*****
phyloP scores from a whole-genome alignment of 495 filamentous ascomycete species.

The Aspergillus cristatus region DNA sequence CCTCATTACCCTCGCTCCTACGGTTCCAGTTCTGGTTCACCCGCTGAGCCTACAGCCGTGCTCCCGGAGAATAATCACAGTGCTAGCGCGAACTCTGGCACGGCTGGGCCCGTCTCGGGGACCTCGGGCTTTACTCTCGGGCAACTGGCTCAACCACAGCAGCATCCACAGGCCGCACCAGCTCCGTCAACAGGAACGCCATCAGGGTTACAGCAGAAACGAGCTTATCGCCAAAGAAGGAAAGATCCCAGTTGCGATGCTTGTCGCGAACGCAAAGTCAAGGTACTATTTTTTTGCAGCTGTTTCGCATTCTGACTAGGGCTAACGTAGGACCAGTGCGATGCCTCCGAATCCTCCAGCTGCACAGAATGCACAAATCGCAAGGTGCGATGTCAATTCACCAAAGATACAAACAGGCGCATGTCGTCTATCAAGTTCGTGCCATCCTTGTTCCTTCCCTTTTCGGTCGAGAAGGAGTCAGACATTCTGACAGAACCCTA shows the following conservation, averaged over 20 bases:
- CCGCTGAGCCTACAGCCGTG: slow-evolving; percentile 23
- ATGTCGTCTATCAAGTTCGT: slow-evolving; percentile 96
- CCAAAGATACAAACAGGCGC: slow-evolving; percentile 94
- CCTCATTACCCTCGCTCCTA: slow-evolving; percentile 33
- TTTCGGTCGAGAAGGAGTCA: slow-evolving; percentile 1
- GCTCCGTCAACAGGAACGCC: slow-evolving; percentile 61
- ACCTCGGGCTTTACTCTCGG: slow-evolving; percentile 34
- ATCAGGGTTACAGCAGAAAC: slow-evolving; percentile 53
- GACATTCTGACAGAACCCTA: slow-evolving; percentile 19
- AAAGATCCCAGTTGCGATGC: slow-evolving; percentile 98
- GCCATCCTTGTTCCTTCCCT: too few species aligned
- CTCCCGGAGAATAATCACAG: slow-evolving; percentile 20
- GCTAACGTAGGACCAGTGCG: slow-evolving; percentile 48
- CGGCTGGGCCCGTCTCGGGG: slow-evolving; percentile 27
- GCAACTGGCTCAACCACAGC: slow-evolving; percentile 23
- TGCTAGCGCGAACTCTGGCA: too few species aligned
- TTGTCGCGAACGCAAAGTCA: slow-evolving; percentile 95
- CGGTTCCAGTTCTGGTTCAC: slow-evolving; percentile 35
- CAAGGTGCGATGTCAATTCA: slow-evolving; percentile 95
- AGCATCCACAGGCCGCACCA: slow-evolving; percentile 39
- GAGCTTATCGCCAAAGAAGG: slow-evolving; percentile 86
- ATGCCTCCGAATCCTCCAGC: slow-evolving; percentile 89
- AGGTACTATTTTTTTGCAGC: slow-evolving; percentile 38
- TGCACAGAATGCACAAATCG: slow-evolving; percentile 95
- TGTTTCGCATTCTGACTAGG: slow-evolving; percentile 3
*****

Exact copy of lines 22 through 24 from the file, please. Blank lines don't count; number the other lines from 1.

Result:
- AGCATCCACAGGCCGCACCA: slow-evolving; percentile 39
- GAGCTTATCGCCAAAGAAGG: slow-evolving; percentile 86
- ATGCCTCCGAATCCTCCAGC: slow-evolving; percentile 89